Birthing Behind Bars:
A National Campaign for Reproductive Justice Behind Bars
Twenty years ago, as Mercedes Smith went into labor, guards shackled her in chains and handcuffs for the ride from the jail to the hospital. At the hospital, they handcuffed her to a bed rail. Smith was shocked by the astoundingly cruel treatment: “I couldn’t understand where they thought I was going, in so much pain." But it wasn't unusual.
Each year, thousands of pregnant women enter jail or prison, and many of them give birth behind bars. And as they struggle through the pain of labor and the stress of delivery, some find themselves wrenching at restraints. As of March 2012, only sixteen states and the Federal Bureau of Prisons have passed legislation that limit or ban the shackling of women during labor and delivery. "I have never heard a woman tell the story of wanting to run during labor," says Tina Reynolds, co-founder and chair of Women on the Rise Telling HerStory (WORTH). "It's just not on their mind. Giving birth to our children in prison does not make them co-conspirators to our crimes."
To call attention to this gross injustice, WORTH is launching Birthing Behind Bars--a national campaign to address pregnancy and other reproductive justice issues in prison. Partnering with media justice group Thousand Kites, we've developed a website that shares women's experiences with prison pregnancies via video, audio and plain text. The site, birthingbehindbars.org, also points to a hotline where visitors can record and share their own narratives.
We'll utilize these jarring accounts to push a state-by-state analysis of the intersection of reproductive justice and incarceration. In 2009, members of WORTH, other formerly incarcerated mothers and their allies took up the fight to outlaw the shackling of women in labor in New York State. Formerly incarcerated women spoke about being pregnant while in jail and prison, being handcuffed and shackled while in labor, and being hastily separated from their newborn babies.Their stories drew public outcry and put human faces to pending legislation. Later, New York State became the seventh state to enact legislation limiting the shackling of pregnant prisoners.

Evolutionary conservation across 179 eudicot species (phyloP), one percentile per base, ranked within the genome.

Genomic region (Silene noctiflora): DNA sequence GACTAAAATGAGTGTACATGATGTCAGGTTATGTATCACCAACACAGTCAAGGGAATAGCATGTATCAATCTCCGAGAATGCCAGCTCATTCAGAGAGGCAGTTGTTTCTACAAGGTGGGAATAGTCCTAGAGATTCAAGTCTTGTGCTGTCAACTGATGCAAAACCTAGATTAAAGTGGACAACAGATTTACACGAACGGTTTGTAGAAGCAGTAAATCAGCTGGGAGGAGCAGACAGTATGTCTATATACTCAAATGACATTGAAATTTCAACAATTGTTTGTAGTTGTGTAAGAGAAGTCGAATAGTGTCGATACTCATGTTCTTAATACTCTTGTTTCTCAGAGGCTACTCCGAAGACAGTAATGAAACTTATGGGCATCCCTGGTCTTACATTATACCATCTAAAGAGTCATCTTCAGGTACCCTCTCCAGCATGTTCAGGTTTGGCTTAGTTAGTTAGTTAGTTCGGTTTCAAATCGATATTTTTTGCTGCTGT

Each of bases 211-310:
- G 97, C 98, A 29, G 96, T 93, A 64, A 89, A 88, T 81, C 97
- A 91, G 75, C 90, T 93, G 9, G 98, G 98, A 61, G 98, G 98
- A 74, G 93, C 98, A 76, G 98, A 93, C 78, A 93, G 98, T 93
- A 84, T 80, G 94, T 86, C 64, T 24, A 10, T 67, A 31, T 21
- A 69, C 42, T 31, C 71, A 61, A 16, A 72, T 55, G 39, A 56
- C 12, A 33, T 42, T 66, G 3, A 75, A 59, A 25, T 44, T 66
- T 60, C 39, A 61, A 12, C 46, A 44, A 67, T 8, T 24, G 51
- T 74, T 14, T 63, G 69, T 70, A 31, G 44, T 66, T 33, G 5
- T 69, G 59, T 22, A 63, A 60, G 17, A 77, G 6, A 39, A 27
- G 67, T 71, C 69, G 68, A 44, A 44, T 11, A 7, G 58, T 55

The fight is already roiling in Georgia and in Massachusetts, where reproductive rights advocates, prisoner justice activists and formerly incarcerated women are currently pushing for legislation to prohibit the practice of shackling of incarcerated pregnant women during transport, labor, delivery and recovery. Stories and testimonies of women's pregnancies and birth experiences behind bars are powerful tools to have in hand when educating the general public and confronting legislators to support such bills.
|To share your story, go to: birthingbehindbars.org or call 877-518-0606 |
(NOTE: you'll get a recording hotline, not a live person, but we do edit the stories so youmake a mistake or want to back up and add a detail or something, feel free to do so. You don't say your story perfectly when you call.)